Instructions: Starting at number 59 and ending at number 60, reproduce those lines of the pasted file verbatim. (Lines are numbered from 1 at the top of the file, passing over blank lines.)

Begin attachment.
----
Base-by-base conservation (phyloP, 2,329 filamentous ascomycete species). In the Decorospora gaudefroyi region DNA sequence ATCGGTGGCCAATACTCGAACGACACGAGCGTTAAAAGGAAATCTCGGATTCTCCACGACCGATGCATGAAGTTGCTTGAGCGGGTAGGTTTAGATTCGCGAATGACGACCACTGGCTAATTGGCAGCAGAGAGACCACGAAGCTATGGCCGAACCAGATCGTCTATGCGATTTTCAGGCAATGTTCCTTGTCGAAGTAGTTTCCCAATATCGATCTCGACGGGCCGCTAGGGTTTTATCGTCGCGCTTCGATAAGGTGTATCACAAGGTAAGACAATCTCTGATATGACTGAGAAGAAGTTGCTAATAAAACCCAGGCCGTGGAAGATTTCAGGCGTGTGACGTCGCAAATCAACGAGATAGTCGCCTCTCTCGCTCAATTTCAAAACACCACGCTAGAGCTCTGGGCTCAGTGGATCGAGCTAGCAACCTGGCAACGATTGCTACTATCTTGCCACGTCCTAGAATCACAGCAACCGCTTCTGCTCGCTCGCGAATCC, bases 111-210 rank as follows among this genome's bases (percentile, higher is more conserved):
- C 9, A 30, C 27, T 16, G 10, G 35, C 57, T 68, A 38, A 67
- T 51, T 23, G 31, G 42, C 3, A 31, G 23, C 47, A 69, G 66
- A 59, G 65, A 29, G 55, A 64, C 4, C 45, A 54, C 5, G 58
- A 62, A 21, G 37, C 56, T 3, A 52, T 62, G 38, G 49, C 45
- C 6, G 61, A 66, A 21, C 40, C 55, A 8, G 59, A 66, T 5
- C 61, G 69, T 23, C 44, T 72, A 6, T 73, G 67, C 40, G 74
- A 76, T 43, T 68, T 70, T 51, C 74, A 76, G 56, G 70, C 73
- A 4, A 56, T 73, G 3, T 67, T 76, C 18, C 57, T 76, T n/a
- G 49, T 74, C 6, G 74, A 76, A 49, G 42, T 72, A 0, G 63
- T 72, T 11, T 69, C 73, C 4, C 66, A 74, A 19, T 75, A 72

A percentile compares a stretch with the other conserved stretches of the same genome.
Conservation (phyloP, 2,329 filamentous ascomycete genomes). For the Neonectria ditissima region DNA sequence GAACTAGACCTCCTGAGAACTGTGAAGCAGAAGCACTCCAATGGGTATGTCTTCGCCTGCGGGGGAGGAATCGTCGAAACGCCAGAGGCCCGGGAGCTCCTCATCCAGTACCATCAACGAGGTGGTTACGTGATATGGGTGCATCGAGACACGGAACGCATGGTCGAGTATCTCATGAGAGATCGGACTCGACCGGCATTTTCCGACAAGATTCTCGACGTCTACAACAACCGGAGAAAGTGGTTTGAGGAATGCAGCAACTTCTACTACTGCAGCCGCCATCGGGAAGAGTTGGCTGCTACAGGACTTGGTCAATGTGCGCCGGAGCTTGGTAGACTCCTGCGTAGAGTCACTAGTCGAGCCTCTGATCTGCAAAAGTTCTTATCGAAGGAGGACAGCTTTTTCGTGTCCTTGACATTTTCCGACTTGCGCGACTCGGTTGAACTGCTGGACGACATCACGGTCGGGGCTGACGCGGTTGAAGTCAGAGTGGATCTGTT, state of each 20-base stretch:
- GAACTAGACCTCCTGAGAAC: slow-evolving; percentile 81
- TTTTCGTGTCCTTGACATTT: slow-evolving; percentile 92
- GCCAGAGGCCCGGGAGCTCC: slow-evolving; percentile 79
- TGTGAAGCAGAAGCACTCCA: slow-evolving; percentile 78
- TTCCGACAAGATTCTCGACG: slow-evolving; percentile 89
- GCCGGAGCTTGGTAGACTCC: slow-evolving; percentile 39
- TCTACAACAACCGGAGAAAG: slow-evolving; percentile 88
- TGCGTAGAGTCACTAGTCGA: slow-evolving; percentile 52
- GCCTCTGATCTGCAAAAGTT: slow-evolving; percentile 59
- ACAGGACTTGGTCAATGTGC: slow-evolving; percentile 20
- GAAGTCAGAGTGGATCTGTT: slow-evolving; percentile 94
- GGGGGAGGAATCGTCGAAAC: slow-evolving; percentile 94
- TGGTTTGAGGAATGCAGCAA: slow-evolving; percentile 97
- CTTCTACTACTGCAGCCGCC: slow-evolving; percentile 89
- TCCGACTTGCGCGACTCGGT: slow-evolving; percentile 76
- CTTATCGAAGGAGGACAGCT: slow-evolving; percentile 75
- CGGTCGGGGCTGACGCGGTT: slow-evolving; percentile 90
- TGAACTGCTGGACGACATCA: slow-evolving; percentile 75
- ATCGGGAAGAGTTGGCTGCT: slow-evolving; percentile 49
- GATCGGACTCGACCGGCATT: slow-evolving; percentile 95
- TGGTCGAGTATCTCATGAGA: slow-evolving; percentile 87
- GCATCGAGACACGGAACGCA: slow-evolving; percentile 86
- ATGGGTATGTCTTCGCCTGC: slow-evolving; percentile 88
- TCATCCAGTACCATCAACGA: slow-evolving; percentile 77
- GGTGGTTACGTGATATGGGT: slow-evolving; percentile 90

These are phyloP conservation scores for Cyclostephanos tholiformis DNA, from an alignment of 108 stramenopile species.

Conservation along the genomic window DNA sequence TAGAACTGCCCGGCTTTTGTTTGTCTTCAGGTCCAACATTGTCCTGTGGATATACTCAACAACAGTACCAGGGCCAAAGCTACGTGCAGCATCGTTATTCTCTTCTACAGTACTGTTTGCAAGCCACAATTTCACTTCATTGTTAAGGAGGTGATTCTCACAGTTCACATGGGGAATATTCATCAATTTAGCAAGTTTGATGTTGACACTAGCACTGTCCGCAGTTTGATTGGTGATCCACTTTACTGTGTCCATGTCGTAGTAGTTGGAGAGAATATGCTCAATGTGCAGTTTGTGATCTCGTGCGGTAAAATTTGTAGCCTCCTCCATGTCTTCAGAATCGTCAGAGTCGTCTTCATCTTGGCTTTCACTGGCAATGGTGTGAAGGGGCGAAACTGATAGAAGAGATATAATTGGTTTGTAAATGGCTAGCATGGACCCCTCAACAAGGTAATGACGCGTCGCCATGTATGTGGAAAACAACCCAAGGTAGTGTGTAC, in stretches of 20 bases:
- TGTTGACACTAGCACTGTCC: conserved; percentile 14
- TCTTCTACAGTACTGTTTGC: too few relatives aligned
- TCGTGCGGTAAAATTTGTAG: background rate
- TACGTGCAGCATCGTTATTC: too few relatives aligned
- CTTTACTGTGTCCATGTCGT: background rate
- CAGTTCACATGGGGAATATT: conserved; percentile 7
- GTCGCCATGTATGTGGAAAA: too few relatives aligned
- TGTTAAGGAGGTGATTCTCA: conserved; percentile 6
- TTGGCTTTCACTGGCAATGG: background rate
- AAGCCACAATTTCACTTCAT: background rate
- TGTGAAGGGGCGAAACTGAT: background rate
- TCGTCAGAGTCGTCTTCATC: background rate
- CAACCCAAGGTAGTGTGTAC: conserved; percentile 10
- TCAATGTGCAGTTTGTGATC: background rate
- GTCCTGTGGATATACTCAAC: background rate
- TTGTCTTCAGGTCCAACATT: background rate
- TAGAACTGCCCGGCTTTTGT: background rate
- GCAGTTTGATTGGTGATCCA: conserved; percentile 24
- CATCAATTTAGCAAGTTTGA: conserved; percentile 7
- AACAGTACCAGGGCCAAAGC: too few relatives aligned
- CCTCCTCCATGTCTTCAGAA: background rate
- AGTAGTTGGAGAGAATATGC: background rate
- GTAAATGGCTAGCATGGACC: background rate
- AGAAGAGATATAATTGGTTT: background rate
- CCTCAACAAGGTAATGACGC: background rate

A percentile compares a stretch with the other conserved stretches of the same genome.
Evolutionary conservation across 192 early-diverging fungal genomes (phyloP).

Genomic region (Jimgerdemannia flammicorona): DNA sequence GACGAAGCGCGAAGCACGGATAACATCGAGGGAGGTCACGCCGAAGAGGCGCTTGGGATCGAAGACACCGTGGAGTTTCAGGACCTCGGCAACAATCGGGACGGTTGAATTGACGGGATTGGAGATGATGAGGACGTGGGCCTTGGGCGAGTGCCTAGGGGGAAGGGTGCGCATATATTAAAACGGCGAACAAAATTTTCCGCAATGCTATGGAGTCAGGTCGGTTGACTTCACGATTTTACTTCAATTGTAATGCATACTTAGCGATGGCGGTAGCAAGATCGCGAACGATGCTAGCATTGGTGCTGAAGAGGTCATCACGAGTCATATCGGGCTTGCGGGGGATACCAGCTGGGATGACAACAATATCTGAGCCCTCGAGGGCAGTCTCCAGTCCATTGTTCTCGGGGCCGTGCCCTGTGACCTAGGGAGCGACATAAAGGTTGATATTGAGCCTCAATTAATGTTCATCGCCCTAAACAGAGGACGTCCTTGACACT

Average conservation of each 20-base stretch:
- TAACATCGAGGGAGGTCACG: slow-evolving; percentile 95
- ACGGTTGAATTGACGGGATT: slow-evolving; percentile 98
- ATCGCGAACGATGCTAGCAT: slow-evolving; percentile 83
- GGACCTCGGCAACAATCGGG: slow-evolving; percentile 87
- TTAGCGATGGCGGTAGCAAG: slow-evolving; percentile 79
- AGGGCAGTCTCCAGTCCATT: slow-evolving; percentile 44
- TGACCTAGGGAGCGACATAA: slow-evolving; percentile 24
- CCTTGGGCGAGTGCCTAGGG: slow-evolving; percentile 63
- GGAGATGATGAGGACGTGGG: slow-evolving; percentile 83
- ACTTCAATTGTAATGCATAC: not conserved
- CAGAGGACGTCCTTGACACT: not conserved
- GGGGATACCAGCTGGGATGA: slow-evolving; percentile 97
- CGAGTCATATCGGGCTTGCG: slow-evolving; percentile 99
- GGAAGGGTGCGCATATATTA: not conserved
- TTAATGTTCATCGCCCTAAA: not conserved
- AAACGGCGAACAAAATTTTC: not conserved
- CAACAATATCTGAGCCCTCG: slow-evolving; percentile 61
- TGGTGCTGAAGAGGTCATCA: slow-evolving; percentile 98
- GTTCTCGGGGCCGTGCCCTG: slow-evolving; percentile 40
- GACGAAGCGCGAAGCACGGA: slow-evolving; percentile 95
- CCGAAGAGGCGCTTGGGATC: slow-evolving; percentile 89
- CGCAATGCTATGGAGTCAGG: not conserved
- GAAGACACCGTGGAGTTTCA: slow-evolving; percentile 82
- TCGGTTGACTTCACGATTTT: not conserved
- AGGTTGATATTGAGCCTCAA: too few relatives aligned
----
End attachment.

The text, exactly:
- CATCAATTTAGCAAGTTTGA: conserved; percentile 7
- AACAGTACCAGGGCCAAAGC: too few relatives aligned